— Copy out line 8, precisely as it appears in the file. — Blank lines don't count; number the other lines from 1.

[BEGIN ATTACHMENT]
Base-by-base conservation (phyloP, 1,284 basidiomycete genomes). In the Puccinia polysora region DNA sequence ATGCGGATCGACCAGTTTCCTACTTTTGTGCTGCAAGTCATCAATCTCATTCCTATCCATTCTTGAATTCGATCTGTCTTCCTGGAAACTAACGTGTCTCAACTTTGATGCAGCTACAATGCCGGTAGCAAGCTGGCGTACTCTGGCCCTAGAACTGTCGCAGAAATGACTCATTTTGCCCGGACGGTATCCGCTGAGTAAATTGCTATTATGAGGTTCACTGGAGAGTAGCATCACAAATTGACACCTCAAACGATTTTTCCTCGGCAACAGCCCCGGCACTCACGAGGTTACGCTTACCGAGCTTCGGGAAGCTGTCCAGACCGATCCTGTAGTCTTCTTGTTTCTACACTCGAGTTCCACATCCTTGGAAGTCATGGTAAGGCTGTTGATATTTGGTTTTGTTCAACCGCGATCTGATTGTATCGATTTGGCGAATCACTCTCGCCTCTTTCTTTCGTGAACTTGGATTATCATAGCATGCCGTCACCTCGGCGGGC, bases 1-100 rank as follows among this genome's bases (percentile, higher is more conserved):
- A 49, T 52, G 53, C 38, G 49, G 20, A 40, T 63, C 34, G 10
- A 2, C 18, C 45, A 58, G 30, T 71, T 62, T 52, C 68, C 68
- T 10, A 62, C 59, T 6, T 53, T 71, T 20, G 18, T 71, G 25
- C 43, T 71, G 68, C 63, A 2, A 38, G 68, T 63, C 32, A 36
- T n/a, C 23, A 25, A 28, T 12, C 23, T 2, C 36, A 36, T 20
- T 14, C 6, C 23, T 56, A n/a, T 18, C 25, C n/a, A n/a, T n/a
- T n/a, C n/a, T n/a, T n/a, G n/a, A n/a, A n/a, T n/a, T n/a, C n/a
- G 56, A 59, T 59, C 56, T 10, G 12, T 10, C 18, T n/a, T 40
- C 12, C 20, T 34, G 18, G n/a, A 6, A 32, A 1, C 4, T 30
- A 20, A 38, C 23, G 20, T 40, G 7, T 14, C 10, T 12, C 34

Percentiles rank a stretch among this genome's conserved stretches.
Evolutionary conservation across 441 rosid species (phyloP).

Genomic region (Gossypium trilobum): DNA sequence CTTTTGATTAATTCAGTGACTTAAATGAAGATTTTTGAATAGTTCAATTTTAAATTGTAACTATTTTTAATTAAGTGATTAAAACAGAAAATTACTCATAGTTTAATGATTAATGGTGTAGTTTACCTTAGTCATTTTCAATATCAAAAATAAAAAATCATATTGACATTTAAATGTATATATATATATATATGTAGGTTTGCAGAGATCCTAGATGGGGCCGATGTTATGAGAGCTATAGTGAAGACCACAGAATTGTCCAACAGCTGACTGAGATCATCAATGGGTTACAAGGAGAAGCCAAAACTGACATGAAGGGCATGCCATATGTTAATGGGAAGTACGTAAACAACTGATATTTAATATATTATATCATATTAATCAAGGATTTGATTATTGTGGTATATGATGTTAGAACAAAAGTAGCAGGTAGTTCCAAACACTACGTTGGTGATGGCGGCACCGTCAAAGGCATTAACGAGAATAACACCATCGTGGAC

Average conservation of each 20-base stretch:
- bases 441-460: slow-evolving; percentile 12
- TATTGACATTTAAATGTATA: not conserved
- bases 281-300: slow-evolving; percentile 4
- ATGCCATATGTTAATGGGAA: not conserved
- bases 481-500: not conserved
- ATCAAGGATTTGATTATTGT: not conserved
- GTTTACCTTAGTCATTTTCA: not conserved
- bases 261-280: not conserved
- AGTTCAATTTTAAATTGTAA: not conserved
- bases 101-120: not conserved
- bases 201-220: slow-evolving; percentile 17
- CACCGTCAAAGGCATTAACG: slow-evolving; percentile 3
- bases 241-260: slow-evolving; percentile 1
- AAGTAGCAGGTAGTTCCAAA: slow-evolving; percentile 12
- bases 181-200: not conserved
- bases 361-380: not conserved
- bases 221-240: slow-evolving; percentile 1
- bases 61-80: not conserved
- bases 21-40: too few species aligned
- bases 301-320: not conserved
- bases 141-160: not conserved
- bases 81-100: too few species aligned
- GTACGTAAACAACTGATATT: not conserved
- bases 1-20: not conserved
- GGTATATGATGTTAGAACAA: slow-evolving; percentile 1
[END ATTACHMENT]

- T n/a, C n/a, T n/a, T n/a, G n/a, A n/a, A n/a, T n/a, T n/a, C n/a